Monday, April 28, 2008

But it's our policy

I'm so glad we homeschool. We have such sane policies here at home.

And, we don't have to worry about contraband Skittles (via The Lapped Catholic).

The consequences of the Skittle Incident (as I'm sure it will live in infamy) remind me of when Anne-with-an-e went to Kindergarten. Our experience wasn't quite that dramatic, but it made almost as much sense.

It was near the end of the school year and one of Atticus's sisters was coming to town. I called the school to say I would keep Anne home that day so that she could see her much-beloved aunt.

"We-e-ell ... okay," I was told, "but if she misses one more day after today, she won't automatically be able to move on to first grade."

"What?" I thought surely I had heard incorrectly, or that I'd been misunderstood. "What do you mean she won't move on?"

"We-e-ell," the relayer of policy continued, "It's just that Anne has been sick a few times, and she's reached the maximum number of absences allowed for this semester. If she has any more, she can't automatically go on to first grade. You'd have to have a hearing before the school board."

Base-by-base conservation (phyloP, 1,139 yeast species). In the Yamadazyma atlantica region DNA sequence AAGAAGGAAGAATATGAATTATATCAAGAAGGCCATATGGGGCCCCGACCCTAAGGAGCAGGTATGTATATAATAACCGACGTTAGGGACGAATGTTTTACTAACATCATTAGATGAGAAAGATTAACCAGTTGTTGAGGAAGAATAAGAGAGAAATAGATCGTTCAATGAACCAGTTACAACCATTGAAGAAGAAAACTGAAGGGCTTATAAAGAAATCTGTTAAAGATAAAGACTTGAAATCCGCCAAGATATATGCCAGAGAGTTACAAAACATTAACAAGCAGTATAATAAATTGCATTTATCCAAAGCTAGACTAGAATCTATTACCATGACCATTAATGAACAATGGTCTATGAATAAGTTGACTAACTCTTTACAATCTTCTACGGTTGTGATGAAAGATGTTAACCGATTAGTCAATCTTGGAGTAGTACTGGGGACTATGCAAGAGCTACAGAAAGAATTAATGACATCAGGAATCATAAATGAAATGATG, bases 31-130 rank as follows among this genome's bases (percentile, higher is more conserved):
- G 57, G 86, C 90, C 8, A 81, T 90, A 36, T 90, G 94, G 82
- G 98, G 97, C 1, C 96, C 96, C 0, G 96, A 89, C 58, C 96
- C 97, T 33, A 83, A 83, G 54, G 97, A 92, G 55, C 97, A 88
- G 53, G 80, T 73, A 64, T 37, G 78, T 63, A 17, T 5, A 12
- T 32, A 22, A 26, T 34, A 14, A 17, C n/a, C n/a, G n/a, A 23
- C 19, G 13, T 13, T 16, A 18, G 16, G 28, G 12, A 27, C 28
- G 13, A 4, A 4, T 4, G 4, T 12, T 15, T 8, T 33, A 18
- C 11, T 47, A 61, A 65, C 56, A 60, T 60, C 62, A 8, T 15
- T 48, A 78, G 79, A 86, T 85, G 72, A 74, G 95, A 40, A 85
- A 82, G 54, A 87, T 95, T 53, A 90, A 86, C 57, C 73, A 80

I struggled for a moment to comprehend this, and searched for something I could say that didn't involve the word "stupid." My only comeback was some basic logic:

"But," I sputtered, "the legal age for school attendance in Nebraska is seven*. Technically, I could have kept her home this entire year and then enrolled her. Then I could have sent her off to first grade without anyone hearing anything."

"I know."


"But that's our policy."

I thanked the poor, nice woman whose job it was to relay ridiculous policies to incredulous parents. I hung up. I shook my head. I kept Anne home that day. And, fortunately, soon after that, Atticus agreed to start homeschooling the following year.

And that's been our policy ever since.

*It's now six, but was seven at the time.


Beck said...

Geeepers. That's awful!
The Girl has missed some ridiculous amount of school this year - 30 or 40 days - but she won't be held back. Testing counts for funding and she's the class smart kid, you see.

shaun said...

I was astonished to learn that our distract has a 15-day policy. I *guess* I can see it for high school students involved in in-class science labs -- maybe -- but elementary school kids? Can't they make up something at home if they've *really* missed something?

We've always felt that travel is the best form of education, so I was always more than ready to call the school and say "sorry, we're headed outta town."

I am the parent, right?

momto5minnies said...

Some people ... HUH???????

My girls have never missed that much school so I am not sure of such policies, but sure sounds dumb to me. I bet your daughter was one of the smartest cookies in the class. To be held back??????